Tylyn Young

You’ll be impressed by what a 7th grade boy learned from Life After Birth: A Memoir of Survival and Success as a Teenage Mother

I am always humbled and honored when anyone takes the time to read my book. It is my story of becoming a mother at 15 and living and succeeding in life as a single mother. When adults read it, I appreciate the understanding and hope that they find nuggets to help them overcome obstacles they may face. When teen mothers read it, I’m excited and hope that they will find strength, encouragement, and tips to make it with their babies. When teen girls read it, I hope they’ll understand the warnings, prevent unplanned pregnancies and latch on to the many other life lessons in the book.

And I love it when young men read it! I know it is full of lessons that they can use, but most boys don’t choose to read a  book about a girl’s life as a teen mother.

I was immediately impressed when I learned that 7th grader Tylyn Young was reading my book, but his journal entries on what he learned (and how well he wrote them) blew me away! I hope he gets the A I believe that he deserves!

Life After Birth RRJ #1

In this passage, I have learned numerous things. For instance, I learned about the value of family, showing appreciation, and how to spend money wisely.

First, I learned more about the value of family.

In this book, Ms. Summer Owens talks a lot about her family and how valuable they are to her. Her experiences have taught me how to value my family as well. For example, she states that her mother never left her side even though everyone else abandoned her because she was a pregnant teen.  Also, when Ms. Owens was going through labor, no one was there but her mother. This taught me that all I have is family. Even during my darkest times when my friends leave me, I will always have a family.

Next, I learned how showing appreciation can make your life and someone else’s life a whole lot better.

During Ms. Owens’s summer break, she would volunteer at a mental institution in Bolivar with her mother. While she volunteered, she did jobs for her mother’s co-workers. As she did the simplest tasks, she was often thanked by them. By the co-workers showing appreciation of what Summer did for them, she often made it her responsibility to take her time to do every task perfectly. This showed me how the smallest acts of appreciation could change someone’s entire demeanor about something.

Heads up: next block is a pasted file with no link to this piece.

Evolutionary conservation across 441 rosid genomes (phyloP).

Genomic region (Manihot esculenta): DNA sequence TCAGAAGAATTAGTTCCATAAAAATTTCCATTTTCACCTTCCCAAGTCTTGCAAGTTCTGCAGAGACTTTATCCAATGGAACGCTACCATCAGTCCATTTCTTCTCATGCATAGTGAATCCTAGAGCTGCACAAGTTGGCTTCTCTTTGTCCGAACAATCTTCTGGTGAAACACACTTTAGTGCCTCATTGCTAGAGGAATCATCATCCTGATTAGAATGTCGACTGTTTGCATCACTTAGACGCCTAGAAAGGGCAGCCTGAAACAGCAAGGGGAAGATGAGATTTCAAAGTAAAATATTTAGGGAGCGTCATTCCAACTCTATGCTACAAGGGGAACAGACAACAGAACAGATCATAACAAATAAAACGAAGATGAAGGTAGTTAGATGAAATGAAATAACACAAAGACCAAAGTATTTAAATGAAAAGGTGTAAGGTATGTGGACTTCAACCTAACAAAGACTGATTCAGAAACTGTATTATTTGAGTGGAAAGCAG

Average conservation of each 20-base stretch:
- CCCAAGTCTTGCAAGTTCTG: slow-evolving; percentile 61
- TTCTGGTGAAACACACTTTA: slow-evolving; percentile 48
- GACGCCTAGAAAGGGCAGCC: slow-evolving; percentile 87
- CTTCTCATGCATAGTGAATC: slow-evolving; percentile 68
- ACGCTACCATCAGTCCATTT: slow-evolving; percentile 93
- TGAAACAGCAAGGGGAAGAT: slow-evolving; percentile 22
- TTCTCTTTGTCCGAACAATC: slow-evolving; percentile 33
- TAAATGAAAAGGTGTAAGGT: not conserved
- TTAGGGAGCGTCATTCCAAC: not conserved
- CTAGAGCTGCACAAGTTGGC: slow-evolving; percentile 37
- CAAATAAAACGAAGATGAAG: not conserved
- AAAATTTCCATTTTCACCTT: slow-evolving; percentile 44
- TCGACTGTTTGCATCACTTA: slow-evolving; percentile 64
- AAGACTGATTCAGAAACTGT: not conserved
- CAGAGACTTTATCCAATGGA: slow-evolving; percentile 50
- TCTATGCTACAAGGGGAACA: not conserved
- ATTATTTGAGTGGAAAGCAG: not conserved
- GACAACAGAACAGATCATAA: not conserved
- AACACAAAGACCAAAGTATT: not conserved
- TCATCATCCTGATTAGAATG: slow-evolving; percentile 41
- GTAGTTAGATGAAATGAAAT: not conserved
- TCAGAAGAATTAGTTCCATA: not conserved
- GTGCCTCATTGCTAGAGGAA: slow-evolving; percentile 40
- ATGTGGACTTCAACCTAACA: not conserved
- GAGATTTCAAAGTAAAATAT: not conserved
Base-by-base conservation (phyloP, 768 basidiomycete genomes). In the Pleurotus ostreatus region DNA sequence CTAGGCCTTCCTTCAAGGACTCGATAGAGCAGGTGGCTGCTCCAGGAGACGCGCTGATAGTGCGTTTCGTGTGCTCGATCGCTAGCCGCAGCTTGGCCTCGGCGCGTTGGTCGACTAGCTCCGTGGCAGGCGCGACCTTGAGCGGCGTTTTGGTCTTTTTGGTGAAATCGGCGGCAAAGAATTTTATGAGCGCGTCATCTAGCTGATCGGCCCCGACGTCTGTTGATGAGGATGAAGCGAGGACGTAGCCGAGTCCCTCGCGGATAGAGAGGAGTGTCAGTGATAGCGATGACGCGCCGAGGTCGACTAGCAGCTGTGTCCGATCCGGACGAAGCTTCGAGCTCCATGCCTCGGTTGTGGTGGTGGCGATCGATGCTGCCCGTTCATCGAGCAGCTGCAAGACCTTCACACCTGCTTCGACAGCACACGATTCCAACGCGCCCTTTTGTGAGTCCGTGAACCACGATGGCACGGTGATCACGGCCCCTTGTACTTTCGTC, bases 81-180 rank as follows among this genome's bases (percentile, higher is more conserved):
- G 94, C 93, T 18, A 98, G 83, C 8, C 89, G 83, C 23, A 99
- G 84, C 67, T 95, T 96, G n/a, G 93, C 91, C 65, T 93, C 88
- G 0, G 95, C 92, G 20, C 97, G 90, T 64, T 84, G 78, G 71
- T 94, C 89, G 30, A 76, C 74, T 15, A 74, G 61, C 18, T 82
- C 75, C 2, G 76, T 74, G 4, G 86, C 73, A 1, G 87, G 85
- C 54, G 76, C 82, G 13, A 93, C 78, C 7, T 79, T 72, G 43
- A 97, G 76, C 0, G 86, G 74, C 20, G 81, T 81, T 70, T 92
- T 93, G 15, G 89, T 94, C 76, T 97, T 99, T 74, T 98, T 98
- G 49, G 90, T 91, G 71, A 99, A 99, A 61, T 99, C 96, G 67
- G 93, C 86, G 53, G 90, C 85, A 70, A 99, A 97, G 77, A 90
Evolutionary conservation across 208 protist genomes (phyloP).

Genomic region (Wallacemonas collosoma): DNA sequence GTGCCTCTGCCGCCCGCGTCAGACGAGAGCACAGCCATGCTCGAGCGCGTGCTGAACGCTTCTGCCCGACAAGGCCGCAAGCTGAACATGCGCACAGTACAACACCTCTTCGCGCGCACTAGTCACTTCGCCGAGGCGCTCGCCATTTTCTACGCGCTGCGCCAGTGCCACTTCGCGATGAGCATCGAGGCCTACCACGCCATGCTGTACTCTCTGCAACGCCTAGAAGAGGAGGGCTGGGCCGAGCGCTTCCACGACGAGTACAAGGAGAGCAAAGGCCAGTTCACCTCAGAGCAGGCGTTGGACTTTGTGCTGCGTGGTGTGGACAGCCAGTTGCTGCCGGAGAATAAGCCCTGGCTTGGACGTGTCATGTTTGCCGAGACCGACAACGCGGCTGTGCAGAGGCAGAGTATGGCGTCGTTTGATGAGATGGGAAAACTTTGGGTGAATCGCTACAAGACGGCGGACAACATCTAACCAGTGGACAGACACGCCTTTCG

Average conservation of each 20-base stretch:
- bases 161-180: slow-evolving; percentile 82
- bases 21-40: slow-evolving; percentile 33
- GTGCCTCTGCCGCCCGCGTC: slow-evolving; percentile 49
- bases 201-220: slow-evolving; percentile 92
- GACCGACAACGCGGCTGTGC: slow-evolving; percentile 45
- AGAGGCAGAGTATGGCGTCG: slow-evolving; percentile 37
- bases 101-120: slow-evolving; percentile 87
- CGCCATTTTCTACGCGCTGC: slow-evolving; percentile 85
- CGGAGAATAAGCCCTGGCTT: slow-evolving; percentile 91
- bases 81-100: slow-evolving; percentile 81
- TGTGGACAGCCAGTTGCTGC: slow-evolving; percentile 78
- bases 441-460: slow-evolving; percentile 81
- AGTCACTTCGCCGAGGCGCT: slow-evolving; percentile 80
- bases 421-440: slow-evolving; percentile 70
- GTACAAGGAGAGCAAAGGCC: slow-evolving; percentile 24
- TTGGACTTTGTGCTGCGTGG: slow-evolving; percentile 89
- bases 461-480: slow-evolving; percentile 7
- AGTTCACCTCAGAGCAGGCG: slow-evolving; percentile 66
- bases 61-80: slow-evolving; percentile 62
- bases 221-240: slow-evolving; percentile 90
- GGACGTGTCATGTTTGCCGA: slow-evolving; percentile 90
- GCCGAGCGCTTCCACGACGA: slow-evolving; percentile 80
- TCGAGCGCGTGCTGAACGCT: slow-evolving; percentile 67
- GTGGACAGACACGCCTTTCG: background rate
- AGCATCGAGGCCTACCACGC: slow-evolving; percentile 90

Lastly, as I continued to read, I stumbled upon something that I found would greatly benefit me in the near future, how to spend money wisely.

Instead of Ms. Owens going out and buying clothes and jewelry for herself, she was saving money to take care of her family. For instance, she would buy things for her newborn, Jaylan. These things included diapers, baby formula, rice cereal, clothes, water, baby bottles, pacifier, and other things she thought might have been necessary to take care of her baby. By her demonstrating this, it taught me that saving your money can benefit you in the long- run. Therefore when emergencies come, you’ll always have some extra money.

Life After Birth RRJ # 2

“I had a hard time leaving. I just could not believe it was real. The baby I had just brought home from the hospital was already in school. Eventually, I staggered out of the cafeteria, and, yes, a few tears were released.

“Bye, mommy!” he excitedly stated as he sat on the round seat with his backpack still attached. Waving and swinging his dangling legs, he continued, “See you in a little bit.” “

I found that passage to be interesting because it showed how many summers cared about her son, Jaylan. It also kind of shows a mirror effect of the time Summer was going off to college, and said, “…see you in a little bit.”, which is the exact same words Jaylan said to her, right before she left.

I noticed that Summer had a really hard time leaving her child at a school full of strangers, but this was nothing new. She even had a hard time leaving him with her very own mother, which was her immediate family. This showed me how much Ms. Owens really cared about the safety of her son.  She didn’t want to leave him anywhere where his life could be at stake for any reason. She ensured that he would be safe at all times. While she was in college, she would even call Jaylan every night and have a conversation with him, and ask him was okay.

Jaylan also mirrored his mother as she was about to leave his new school. He repeated the exact same words his mother said to him right before she went off to college. That stood out to me because now she probably knows how it felt to hear those words from another perspective. Also, I found it very amusing that Ms. Owens began to cry and expected Jaylan to be crying as well, but he didn’t :).



I’m Summer Owens, and my passion is helping youth and young adults realize success no matter what obstacles they face. As an international resilience and leadership keynote speaker, author, S.O. What! Success Coach, and creator of the S.O. What! Literacy, Life Skills, and Character Education curriculum, I empower people to say, “So what!” to even their greatest challenges.  provide a framework to help people see past their challenges and focus on solutions using the S.O. What! Success System (Overcome Obstacles + Eliminate Excuses + Calculate Choices = S.O. What! Success). Through keynotes, workshops, books, online courses, and workbooks, I use life’s challenges and my own story of resilience as a rape survivor and teen mom success story to help others confidently pursue their dreams.

Looking for an inspiring college motivational speaker? A high school literacy curriculum? A middle school life skills workbook? A great example for teen mothers? A women’s empowerment or single mother’s conference speaker?  I’m your girl and will help any audience say, “S.O. What!”.